Longtime activist and affordable housing advocate Paul Bellan-Boyer has been hired to work in the City’s Department of Health and Human Services (HHS). He began his new job this week.
Bellan-Boyer, who lives in Ward B, helped run Fulop’s campaign on the West Side and campaigned heavily for Khemraj “Chico” Ramchal, the current Ward B City Councilman who ran on Fulop’s slate. He previously helped get votes for Board of Education candidates who had been endorsed by Fulop. Bellan-Boyer was a vocal supporter of the Fulop-allied school board’s decision to hire Dr. Marcia Lyles as the superintendent of schools over Franklin Walker last year.
He was also part of Fulop’s transition committee, which was an unpaid volunteer post.
Bellan-Boyer has a background in social service work. He was the director of the Jersey City Episcopal Community Development Corporation, a nonprofit developer of affordable housing. The organization has created approximately 200 affordable housing units in the city.
Bellan-Boyer also co-founded the grassroots Save Christ Hospital campaign after the hospital declared bankruptcy and was on the verge of being sold to a California-based for-profit company that had a questionable record in its home state. After that deal fell through, and the for-profit owners of Bayonne Medical Center stepped in to buy Christ, Bellan-Boyer continued to work through the Save Christ Hospital campaign to ensure that community and staff concerns were addressed by the state during the sale.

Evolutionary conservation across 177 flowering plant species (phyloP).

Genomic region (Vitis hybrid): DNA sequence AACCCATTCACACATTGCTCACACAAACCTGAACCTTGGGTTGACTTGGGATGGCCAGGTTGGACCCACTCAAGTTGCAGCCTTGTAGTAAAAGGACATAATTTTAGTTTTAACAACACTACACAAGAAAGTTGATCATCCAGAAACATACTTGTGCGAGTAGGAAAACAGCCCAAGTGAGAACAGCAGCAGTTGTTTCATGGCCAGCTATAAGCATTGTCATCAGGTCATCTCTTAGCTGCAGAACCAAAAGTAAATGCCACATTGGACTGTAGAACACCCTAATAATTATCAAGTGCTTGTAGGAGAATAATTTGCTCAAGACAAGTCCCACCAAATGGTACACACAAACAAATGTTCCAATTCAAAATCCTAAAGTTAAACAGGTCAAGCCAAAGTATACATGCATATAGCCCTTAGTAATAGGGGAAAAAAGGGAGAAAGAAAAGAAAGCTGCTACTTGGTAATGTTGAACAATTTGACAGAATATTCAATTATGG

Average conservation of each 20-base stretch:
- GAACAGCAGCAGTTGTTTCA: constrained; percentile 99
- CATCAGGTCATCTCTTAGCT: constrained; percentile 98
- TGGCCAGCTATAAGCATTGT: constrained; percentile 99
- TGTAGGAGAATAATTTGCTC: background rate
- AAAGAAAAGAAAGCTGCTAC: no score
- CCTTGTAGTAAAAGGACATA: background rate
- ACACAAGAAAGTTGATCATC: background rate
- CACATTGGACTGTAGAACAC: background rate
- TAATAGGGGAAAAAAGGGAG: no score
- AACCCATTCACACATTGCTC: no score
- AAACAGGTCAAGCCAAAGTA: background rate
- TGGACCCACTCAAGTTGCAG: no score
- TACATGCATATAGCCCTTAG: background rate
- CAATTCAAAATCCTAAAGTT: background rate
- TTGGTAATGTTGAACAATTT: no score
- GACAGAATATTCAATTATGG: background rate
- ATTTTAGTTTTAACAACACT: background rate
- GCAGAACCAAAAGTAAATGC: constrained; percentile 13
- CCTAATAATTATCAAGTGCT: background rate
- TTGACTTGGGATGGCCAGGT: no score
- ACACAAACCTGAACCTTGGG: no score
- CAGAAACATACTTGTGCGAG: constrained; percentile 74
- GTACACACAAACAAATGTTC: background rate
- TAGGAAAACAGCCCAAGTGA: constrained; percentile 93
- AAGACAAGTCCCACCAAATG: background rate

Several longtime Fulop allies and campaign workers have been hired at City Hall since July 1, when the mayor took office, including Pam Andes, Althea Bernheim, and now Bellan-Boyer.
These hires exclude Fulop’s senior-level, department director picks. Elected officials who serve in an executive branch position like mayor are generally given a lot of leeway in whom they hire for senior-level politically appointed posts. Fulop has hired a number of associates and supporters to director-level positions within his administration. But such hires were to be expected.
Hiring for non-senior jobs is another matter.
As a city councilman for Ward E, Fulop was often critical of nepotism within the administration of his predecessor, Mayor Jerramiah T. Healy.
City spokeswoman Jennifer Morrill did not respond to two e-mails seeking information regarding Bellan-Boyer’s title or job function at HHS.
See this weekend's newspaper for more on Fulop's transition. – E. Assata Wright